Should your case proceed to federal court, you will NOT have the opportunity to submit additional evidence. The judge is limited to whatever is in your claim file. Neither you nor your doctor will be allowed to testify. Make sure that all relevant evidence—medical reports, testing, expert opinions, evaluations, etc.—is included in your claim. Include more favorable evidence than you think you need while the claim is open to ensure it’s complete.

Deadlines Count

Insurers have specific deadlines for filing claims as well as appeals. ERISA appeals are complex and detailed.

The Herren Law Firm can help you with your application, appeals and help you get the long-term disability benefits you need. Contact us today at 713-682-8194 to schedule your free consultation. There’s no obligation and no up-front fees.  We only collect if we win your case.

A First Look At 2018 Veterans Disability Rates

If you’re receiving VA disability payments, you’re getting a raise. Check out the new veterans disability rates below.

Veterans who rely on disability benefit payments saw only a small increase of .03 percent in 2017, and there were no increases in 2016. But in 2018, veterans will see full 2% increase (called cost-of-living adjustment, or COLA) in their monthly disbursements.

A First Look At 2018 Veterans Disability Rates

House Bill 1329, titled the Veterans’ Compensation Cost-of-Living Adjustment Act of 2017 authorized this increase. The president signed it into law on November 2nd, 2017.

This is the largest increase in VA disability benefit payments since 2012.  The new, increased rate became effective on December 1, 2017, and will appear in payments issued beginning on December 31, 2017.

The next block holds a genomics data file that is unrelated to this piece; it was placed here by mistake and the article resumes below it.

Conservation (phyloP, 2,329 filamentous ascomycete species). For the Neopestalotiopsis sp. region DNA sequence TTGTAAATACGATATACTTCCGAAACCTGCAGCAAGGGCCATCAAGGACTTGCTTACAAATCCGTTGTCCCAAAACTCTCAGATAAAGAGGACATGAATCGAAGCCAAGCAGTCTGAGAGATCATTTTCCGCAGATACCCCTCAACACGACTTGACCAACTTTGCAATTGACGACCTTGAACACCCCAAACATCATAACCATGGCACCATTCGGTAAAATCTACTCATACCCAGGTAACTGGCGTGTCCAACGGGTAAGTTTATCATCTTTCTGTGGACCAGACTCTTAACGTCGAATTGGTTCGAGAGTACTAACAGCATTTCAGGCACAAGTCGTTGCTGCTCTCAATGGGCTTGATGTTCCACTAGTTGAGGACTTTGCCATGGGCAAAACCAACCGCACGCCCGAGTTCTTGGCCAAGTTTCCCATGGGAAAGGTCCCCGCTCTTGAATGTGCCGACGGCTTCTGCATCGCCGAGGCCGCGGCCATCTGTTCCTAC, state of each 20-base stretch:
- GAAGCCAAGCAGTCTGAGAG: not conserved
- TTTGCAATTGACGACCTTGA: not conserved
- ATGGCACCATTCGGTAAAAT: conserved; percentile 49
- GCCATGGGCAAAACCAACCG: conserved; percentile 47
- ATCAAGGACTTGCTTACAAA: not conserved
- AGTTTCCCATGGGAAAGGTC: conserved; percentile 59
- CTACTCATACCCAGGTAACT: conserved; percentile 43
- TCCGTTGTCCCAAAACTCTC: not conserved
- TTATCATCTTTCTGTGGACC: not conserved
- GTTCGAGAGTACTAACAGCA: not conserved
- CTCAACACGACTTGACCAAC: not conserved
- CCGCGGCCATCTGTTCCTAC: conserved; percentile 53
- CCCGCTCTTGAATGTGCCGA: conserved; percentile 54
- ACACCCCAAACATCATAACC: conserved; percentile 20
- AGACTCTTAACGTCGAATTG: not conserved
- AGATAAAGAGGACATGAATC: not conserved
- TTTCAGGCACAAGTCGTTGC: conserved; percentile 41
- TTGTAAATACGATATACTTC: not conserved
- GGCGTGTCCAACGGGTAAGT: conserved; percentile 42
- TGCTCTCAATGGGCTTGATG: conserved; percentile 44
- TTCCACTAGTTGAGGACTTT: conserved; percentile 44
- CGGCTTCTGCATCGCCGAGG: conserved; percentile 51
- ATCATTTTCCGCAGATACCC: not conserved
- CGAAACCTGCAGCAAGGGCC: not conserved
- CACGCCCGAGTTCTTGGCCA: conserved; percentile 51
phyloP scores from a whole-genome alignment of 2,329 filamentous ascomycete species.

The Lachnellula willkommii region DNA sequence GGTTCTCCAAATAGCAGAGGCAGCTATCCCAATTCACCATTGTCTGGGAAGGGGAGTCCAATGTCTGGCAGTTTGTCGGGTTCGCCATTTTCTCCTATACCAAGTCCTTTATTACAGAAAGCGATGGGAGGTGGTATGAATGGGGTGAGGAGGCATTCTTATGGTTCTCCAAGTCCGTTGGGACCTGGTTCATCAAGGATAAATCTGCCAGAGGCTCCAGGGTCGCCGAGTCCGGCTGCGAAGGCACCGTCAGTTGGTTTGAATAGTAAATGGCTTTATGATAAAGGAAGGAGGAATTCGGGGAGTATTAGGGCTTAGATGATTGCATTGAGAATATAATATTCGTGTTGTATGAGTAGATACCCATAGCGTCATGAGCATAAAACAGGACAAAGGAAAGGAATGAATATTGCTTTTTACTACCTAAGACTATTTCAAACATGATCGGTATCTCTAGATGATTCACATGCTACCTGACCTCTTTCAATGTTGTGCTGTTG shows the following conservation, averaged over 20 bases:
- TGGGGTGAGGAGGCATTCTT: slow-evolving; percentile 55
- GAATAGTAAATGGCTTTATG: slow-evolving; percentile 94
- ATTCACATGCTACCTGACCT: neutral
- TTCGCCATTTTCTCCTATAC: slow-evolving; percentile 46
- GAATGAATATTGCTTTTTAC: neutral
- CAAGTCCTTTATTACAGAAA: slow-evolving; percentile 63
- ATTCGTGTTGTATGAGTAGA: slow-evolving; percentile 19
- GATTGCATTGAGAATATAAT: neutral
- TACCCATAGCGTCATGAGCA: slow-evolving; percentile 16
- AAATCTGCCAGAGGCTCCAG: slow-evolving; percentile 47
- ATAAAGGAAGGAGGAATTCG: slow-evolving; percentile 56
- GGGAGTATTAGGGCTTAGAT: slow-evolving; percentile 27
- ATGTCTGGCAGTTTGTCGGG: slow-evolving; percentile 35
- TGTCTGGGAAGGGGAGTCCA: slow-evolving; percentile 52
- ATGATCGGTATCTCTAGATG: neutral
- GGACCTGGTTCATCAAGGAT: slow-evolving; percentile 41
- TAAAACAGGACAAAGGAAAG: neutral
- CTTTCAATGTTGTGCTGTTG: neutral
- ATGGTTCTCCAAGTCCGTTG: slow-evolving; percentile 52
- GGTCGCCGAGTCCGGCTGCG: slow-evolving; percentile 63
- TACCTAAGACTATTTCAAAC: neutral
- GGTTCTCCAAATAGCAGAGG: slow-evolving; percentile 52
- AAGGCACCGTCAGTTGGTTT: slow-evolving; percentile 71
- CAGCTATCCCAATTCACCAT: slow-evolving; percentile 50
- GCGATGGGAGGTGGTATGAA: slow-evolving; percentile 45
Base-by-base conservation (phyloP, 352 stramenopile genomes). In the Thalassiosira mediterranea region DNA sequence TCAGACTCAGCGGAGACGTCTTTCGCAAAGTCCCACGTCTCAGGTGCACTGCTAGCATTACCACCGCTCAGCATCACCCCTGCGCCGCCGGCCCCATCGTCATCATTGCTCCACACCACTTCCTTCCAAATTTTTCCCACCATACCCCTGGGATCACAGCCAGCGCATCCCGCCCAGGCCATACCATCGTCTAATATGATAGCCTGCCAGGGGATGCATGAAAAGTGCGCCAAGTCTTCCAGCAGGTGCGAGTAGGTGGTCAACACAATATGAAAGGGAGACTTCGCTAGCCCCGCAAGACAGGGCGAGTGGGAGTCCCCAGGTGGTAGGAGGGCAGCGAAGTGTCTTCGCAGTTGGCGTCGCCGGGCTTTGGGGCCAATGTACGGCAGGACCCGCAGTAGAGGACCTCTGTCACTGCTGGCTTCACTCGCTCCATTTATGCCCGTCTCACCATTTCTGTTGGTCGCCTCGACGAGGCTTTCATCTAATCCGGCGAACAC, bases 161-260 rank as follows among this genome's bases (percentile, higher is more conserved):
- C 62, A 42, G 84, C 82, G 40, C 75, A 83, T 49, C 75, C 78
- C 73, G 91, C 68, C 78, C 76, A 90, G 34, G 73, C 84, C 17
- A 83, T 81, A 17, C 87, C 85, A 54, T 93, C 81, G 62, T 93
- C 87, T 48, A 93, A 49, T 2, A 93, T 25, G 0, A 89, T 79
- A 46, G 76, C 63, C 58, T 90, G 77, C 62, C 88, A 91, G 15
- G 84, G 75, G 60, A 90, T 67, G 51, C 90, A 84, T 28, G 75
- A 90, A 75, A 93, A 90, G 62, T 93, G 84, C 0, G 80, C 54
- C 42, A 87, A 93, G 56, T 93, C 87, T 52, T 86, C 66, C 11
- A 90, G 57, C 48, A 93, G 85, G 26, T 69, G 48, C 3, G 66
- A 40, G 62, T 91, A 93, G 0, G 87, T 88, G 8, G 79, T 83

If you are a retiring veteran this year, you’ll also see a temporary COLA increase from the increase in active duty military pay given in January.

COLA Calculations

Cost of living adjustments are computed by examining the Consumer Price Index (CPI-W) from the US Bureau of Labor Statistics. Using the CPI-W from the third quarter of both the current year and the previous year (July, August and September), the COLA is based on the increase percentage from the 2016 third quarter to the third quarter in 2017.

This year’s weather disasters in the southern US may have contributed to the assigned increase as well, due to higher gas and other consumer prices  as well as other inflation-related items.

How Much?

If you’re at 10% disability and have no dependents, you’ll receive an additional $136.24 per month, or $1,634.88 for the year.

If you’re at 20% disability without dependents you’ll see an increase of $269.30 per month, or $3,231.60 for the year.

These ratings have no other adjustments for spouses, parents or children. However, things get a bit more complicated with higher ratings.

If your rating is between 30% and 60%, and you’re alone, you’ll receive $417.15 for 30% to $1083.52 for 60%. The rates increase with a spouse, a parent, spouse and parent (one or two), and an additional stipend for a spouse who needs “aid and assistance” (listed as a/a) as well as veterans with children.

For veterans rated 70% to 100% disabled with no dependents, the increased amounts start at $1365.48 for 70% disabled to $2937.96 for 100% disabled. With a spouse, dependent parents and/or children, there are also upward adjustments for each.

Your ratings consist of a single number for any and all conditions that rate you as “disabled.” You can review the complete breakdown of increase amounts here.

As A Reminder

VA disability payments are not listed as “gross income” on tax returns, since it is non-taxable.

Need Help?

If you’re applying to the VA for disability benefits, but can’t seem to get anywhere, call The Herren Law Firm. We’ve helped over 4,000 Houstonians navigate the VA’s complicated application and appeals process to get the benefits they deserve. Call us today at 713-682-8194 to schedule your free consultation. There’s no obligation, and we’ll take your case on a contingency fee basis, with no up-front charges.